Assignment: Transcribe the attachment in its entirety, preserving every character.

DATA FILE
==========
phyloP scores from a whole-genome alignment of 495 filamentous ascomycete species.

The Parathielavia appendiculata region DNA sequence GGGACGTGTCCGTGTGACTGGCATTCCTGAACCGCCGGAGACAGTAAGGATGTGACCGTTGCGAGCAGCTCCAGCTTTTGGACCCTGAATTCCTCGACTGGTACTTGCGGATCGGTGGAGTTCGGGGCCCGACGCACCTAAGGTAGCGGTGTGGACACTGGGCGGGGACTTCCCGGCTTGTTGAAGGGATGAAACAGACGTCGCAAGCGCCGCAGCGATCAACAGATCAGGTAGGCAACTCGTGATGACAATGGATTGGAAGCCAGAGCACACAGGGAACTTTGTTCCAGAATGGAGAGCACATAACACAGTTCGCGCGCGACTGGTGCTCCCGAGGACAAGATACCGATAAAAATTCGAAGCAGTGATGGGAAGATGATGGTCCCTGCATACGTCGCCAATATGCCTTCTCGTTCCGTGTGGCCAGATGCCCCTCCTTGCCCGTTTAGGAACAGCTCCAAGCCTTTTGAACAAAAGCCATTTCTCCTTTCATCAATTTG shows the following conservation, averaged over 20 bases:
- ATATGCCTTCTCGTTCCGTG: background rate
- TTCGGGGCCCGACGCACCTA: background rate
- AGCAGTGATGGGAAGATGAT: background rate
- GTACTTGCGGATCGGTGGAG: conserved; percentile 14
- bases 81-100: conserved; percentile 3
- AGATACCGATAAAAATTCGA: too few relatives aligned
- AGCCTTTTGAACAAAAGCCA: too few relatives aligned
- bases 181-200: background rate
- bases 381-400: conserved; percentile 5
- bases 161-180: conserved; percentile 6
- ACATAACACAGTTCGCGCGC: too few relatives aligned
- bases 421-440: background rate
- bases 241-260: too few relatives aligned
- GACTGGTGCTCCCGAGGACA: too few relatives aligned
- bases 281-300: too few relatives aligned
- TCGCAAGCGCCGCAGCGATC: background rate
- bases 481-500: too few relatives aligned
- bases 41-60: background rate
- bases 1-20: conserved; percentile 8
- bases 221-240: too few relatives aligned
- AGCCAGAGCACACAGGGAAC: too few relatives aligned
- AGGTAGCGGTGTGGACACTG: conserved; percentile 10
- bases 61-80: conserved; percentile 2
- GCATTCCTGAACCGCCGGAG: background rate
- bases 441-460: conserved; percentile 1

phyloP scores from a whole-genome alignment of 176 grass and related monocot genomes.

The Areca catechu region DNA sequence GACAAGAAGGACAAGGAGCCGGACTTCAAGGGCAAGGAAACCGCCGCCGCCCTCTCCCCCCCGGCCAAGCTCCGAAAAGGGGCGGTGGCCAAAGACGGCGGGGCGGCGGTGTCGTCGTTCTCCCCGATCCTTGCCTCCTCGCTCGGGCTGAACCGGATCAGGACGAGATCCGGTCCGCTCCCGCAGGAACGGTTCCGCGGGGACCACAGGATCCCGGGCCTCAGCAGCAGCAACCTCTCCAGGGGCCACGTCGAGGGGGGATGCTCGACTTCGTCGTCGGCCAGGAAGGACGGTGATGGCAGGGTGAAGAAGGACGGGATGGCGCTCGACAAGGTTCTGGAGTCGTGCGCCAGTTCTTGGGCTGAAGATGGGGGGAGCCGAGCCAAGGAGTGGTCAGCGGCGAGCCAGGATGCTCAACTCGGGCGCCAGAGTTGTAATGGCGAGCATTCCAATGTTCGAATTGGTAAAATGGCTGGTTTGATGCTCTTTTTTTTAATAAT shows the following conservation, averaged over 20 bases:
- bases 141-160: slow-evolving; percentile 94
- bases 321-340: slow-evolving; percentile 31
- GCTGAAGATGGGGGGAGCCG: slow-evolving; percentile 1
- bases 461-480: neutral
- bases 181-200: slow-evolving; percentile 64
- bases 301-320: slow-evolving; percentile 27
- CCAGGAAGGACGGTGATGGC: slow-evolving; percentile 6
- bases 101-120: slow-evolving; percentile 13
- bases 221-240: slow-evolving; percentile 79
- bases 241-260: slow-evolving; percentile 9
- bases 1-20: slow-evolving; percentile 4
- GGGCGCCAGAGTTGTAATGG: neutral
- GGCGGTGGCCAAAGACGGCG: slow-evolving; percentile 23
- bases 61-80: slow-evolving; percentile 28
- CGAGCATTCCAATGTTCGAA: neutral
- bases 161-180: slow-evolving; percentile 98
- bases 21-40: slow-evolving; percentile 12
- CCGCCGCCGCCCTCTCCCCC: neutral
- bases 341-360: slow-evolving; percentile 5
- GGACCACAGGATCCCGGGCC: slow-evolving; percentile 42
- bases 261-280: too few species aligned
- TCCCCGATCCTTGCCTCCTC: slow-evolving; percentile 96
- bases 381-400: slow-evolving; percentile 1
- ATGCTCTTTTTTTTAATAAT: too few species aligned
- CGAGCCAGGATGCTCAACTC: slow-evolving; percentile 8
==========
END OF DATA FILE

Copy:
phyloP scores from a whole-genome alignment of 495 filamentous ascomycete species.

The Parathielavia appendiculata region DNA sequence GGGACGTGTCCGTGTGACTGGCATTCCTGAACCGCCGGAGACAGTAAGGATGTGACCGTTGCGAGCAGCTCCAGCTTTTGGACCCTGAATTCCTCGACTGGTACTTGCGGATCGGTGGAGTTCGGGGCCCGACGCACCTAAGGTAGCGGTGTGGACACTGGGCGGGGACTTCCCGGCTTGTTGAAGGGATGAAACAGACGTCGCAAGCGCCGCAGCGATCAACAGATCAGGTAGGCAACTCGTGATGACAATGGATTGGAAGCCAGAGCACACAGGGAACTTTGTTCCAGAATGGAGAGCACATAACACAGTTCGCGCGCGACTGGTGCTCCCGAGGACAAGATACCGATAAAAATTCGAAGCAGTGATGGGAAGATGATGGTCCCTGCATACGTCGCCAATATGCCTTCTCGTTCCGTGTGGCCAGATGCCCCTCCTTGCCCGTTTAGGAACAGCTCCAAGCCTTTTGAACAAAAGCCATTTCTCCTTTCATCAATTTG shows the following conservation, averaged over 20 bases:
- ATATGCCTTCTCGTTCCGTG: background rate
- TTCGGGGCCCGACGCACCTA: background rate
- AGCAGTGATGGGAAGATGAT: background rate
- GTACTTGCGGATCGGTGGAG: conserved; percentile 14
- bases 81-100: conserved; percentile 3
- AGATACCGATAAAAATTCGA: too few relatives aligned
- AGCCTTTTGAACAAAAGCCA: too few relatives aligned
- bases 181-200: background rate
- bases 381-400: conserved; percentile 5
- bases 161-180: conserved; percentile 6
- ACATAACACAGTTCGCGCGC: too few relatives aligned
- bases 421-440: background rate
- bases 241-260: too few relatives aligned
- GACTGGTGCTCCCGAGGACA: too few relatives aligned
- bases 281-300: too few relatives aligned
- TCGCAAGCGCCGCAGCGATC: background rate
- bases 481-500: too few relatives aligned
- bases 41-60: background rate
- bases 1-20: conserved; percentile 8
- bases 221-240: too few relatives aligned
- AGCCAGAGCACACAGGGAAC: too few relatives aligned
- AGGTAGCGGTGTGGACACTG: conserved; percentile 10
- bases 61-80: conserved; percentile 2
- GCATTCCTGAACCGCCGGAG: background rate
- bases 441-460: conserved; percentile 1

phyloP scores from a whole-genome alignment of 176 grass and related monocot genomes.

The Areca catechu region DNA sequence GACAAGAAGGACAAGGAGCCGGACTTCAAGGGCAAGGAAACCGCCGCCGCCCTCTCCCCCCCGGCCAAGCTCCGAAAAGGGGCGGTGGCCAAAGACGGCGGGGCGGCGGTGTCGTCGTTCTCCCCGATCCTTGCCTCCTCGCTCGGGCTGAACCGGATCAGGACGAGATCCGGTCCGCTCCCGCAGGAACGGTTCCGCGGGGACCACAGGATCCCGGGCCTCAGCAGCAGCAACCTCTCCAGGGGCCACGTCGAGGGGGGATGCTCGACTTCGTCGTCGGCCAGGAAGGACGGTGATGGCAGGGTGAAGAAGGACGGGATGGCGCTCGACAAGGTTCTGGAGTCGTGCGCCAGTTCTTGGGCTGAAGATGGGGGGAGCCGAGCCAAGGAGTGGTCAGCGGCGAGCCAGGATGCTCAACTCGGGCGCCAGAGTTGTAATGGCGAGCATTCCAATGTTCGAATTGGTAAAATGGCTGGTTTGATGCTCTTTTTTTTAATAAT shows the following conservation, averaged over 20 bases:
- bases 141-160: slow-evolving; percentile 94
- bases 321-340: slow-evolving; percentile 31
- GCTGAAGATGGGGGGAGCCG: slow-evolving; percentile 1
- bases 461-480: neutral
- bases 181-200: slow-evolving; percentile 64
- bases 301-320: slow-evolving; percentile 27
- CCAGGAAGGACGGTGATGGC: slow-evolving; percentile 6
- bases 101-120: slow-evolving; percentile 13
- bases 221-240: slow-evolving; percentile 79
- bases 241-260: slow-evolving; percentile 9
- bases 1-20: slow-evolving; percentile 4
- GGGCGCCAGAGTTGTAATGG: neutral
- GGCGGTGGCCAAAGACGGCG: slow-evolving; percentile 23
- bases 61-80: slow-evolving; percentile 28
- CGAGCATTCCAATGTTCGAA: neutral
- bases 161-180: slow-evolving; percentile 98
- bases 21-40: slow-evolving; percentile 12
- CCGCCGCCGCCCTCTCCCCC: neutral
- bases 341-360: slow-evolving; percentile 5
- GGACCACAGGATCCCGGGCC: slow-evolving; percentile 42
- bases 261-280: too few species aligned
- TCCCCGATCCTTGCCTCCTC: slow-evolving; percentile 96
- bases 381-400: slow-evolving; percentile 1
- ATGCTCTTTTTTTTAATAAT: too few species aligned
- CGAGCCAGGATGCTCAACTC: slow-evolving; percentile 8